How to Make an Herb Spiral

How to Make an Herb Spiral

Herb spiral in Ecuador

An herb spiral is a fun and easy permaculture project. You can make them as simple or elaborate as you want. Herb spirals allow you to grow a variety of herbs in a small space, improve soil drainage and utilize materials that you may already have onsite. The visual interest of an herb spiral is a great addition to any garden.

Location: Choose a spot that is easy to harvest from, somewhere you walk by often and is close to your kitchen. Your herb spiral should be located in a place that helps you remember to harvest and use your herbs. Place it somewhere that receives a good amount of sunlight throughout the day.

Materials: Try to utilize materials that you already have onsite. If you don’t have extra soil and compost available, try to source them as locally as possible. The texture of the soil can be improved by mixing it with well-aged organic matter (compost). The spiral can be made from any variety of materials: stones dug up from around the garden, old bricks, urbanite (recycled concrete), logs, bits of flagstone, etc. Get creative and make it your own!

The beginnings of an herb spiral in California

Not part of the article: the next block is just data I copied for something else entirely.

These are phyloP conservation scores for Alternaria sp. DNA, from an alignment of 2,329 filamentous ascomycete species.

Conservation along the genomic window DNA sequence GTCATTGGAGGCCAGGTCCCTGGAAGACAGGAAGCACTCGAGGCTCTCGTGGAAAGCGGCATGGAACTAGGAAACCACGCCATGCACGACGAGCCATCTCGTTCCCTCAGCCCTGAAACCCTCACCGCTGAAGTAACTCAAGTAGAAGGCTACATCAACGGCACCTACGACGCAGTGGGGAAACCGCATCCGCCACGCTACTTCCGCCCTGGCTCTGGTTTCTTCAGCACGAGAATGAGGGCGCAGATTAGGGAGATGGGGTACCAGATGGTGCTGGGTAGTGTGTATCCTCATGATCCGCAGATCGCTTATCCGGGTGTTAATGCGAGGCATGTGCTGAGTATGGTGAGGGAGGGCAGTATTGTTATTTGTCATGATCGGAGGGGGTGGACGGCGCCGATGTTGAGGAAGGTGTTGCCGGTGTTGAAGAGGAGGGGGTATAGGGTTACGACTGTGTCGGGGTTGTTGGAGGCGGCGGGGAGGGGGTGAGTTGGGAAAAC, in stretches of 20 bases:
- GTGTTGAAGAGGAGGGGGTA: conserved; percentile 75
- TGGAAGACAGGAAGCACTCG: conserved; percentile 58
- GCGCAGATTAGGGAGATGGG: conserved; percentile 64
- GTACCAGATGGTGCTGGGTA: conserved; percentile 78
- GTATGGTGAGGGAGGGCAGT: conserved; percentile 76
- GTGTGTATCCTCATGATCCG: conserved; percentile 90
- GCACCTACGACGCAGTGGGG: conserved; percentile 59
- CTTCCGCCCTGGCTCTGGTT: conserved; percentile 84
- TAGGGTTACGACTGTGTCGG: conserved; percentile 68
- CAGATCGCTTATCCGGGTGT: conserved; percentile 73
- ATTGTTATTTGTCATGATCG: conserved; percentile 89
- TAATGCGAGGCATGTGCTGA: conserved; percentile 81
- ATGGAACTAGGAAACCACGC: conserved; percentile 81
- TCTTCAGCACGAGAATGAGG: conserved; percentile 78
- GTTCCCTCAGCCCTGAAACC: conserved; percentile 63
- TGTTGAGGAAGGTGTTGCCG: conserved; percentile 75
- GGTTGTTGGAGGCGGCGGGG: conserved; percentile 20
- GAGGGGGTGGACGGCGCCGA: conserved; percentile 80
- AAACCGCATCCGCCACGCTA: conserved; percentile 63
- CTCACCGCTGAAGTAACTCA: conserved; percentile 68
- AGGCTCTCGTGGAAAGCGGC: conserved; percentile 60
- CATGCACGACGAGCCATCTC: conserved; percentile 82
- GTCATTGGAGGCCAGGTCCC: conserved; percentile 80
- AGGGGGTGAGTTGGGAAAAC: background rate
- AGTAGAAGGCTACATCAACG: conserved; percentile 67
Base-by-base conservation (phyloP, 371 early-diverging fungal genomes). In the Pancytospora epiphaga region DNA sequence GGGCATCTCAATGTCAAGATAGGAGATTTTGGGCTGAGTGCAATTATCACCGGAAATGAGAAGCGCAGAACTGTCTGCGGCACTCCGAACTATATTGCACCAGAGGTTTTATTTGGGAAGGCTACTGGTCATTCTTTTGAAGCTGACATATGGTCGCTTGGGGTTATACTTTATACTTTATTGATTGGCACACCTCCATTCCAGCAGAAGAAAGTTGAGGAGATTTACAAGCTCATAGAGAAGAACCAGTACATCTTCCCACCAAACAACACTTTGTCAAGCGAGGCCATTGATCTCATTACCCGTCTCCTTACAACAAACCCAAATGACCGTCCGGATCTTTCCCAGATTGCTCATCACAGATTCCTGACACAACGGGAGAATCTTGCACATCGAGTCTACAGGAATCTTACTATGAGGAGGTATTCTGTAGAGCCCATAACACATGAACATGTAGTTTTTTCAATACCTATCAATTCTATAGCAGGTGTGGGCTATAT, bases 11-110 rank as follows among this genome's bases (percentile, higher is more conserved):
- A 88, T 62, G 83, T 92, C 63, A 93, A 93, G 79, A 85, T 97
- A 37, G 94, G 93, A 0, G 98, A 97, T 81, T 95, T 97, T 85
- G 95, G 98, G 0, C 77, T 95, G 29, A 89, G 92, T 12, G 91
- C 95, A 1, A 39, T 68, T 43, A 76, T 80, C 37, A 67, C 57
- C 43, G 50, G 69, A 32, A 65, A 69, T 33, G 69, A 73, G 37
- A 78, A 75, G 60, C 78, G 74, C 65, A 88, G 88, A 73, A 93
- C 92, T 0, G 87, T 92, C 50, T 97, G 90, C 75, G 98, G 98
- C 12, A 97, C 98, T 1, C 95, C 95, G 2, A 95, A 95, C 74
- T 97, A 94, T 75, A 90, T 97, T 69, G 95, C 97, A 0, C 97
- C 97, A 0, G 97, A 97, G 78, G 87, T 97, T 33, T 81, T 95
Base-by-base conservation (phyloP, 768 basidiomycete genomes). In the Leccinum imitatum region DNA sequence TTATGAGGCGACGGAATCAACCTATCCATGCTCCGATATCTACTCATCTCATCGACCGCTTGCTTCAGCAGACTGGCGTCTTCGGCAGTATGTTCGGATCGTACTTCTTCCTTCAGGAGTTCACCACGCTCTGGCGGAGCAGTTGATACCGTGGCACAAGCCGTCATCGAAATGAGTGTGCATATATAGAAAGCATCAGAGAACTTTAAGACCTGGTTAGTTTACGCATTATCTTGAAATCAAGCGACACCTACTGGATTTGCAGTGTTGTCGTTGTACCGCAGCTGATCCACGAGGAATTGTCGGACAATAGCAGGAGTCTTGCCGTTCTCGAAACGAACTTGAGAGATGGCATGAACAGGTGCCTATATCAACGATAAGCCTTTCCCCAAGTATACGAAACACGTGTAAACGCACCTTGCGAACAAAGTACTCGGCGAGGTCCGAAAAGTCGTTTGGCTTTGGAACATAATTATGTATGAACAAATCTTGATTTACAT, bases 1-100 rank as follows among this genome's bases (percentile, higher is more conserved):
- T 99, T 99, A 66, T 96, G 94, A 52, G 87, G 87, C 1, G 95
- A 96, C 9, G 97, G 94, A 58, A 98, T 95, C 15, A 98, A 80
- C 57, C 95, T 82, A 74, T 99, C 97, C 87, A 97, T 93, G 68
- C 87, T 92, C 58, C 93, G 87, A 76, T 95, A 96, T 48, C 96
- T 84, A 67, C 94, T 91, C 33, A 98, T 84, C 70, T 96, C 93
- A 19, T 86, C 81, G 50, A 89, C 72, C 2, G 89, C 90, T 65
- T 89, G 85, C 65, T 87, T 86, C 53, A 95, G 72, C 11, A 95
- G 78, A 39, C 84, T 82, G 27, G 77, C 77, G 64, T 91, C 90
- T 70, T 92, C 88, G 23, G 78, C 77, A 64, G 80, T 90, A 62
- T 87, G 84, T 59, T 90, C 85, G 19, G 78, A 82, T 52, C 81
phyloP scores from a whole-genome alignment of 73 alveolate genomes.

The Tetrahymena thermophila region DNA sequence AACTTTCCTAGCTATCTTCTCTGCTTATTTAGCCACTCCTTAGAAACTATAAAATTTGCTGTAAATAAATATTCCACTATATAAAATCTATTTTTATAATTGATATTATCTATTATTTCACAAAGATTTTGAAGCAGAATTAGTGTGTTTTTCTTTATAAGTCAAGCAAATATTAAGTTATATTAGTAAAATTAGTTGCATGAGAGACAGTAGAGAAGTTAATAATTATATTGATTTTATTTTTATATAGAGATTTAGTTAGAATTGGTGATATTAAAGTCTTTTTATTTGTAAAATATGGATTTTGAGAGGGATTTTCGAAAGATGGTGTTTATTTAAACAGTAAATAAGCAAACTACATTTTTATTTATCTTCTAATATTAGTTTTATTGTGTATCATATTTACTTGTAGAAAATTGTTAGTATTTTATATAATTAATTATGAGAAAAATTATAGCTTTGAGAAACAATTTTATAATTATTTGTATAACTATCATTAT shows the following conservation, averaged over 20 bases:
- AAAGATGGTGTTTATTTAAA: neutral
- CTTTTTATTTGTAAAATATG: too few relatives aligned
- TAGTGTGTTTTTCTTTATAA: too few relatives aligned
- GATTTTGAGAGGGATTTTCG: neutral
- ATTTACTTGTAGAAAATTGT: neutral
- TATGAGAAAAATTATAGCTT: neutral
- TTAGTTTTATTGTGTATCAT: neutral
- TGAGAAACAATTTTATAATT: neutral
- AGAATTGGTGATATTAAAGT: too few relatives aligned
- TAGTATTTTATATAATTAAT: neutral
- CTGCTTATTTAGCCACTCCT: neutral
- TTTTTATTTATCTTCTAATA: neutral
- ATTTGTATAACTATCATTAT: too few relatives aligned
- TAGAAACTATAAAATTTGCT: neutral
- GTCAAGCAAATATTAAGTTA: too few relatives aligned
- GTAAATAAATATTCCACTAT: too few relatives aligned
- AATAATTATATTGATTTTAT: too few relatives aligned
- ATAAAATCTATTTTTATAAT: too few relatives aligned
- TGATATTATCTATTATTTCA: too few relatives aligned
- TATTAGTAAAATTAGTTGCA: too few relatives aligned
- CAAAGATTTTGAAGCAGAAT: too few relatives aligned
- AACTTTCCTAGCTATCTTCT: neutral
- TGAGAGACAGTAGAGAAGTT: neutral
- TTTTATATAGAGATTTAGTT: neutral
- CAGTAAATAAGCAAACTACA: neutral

Size: Herb spirals are typically about 5-6 feet across and about 3 feet tall. You can definitely make a smaller herb spiral if you prefer, you’ll just have less planting space. Herb spirals much larger than this can be difficult to harvest from (our arms are only so long!). You could make a larger herb spiral, but you’ll need to turn the spiral into a path to access the center.

Mulch: Cover bare soil in your newly planted herb spiral with mulch to help conserve moisture and prevent weeds from growing as your herbs fill in. Composted wood chips make a great mulch but you could also use dry leaves or straw.

Newly planted herb spiral, ready for mulching

Orientation: The goal of the herb spiral is to make many micro-climates in a small space so that you can grow a diverse mix of plants. The orientation of the herb spiral (north/east/south/west) will determine the placement of the plants. Plants that like hot full sun will be placed on top of the spiral or on the side that faces the full day sun (south, if you’re in the Northern Hemisphere). Plants that like some shade will be placed on the opposite side (north, if you’re in the Northern Hemisphere). Plants that prefer part-sun will go on the sides.

Plants: Choose plants that do well in your area. You don’t have to limit yourself to the herbs found in the grocery store, many native plants have herbal and culinary uses. You can also include edible flowers and vegetables in your herb spiral. Plants things that you like to use!

Some plant ideas for a Mediterranean climate herb spiral include: sage, rosemary, thyme, marjoram, oregano, cilantro, parsley, calendula, borage, comfrey, chives, lemon balm, basil, dill, lavender, tarragon, and chamomile.

Some plant ideas for a more tropical climate herb spiral include: lemon verbena, lemon grass, culantro, Shiso leaf, Cuban oregano, Vietnamese coriander, and aloe. Many Mediterranean herbs will do well in this climate too.

Established herb spiral in California

We’re here to help! Contact Earth Design Gardens for support designing your herb spiral and other garden projects.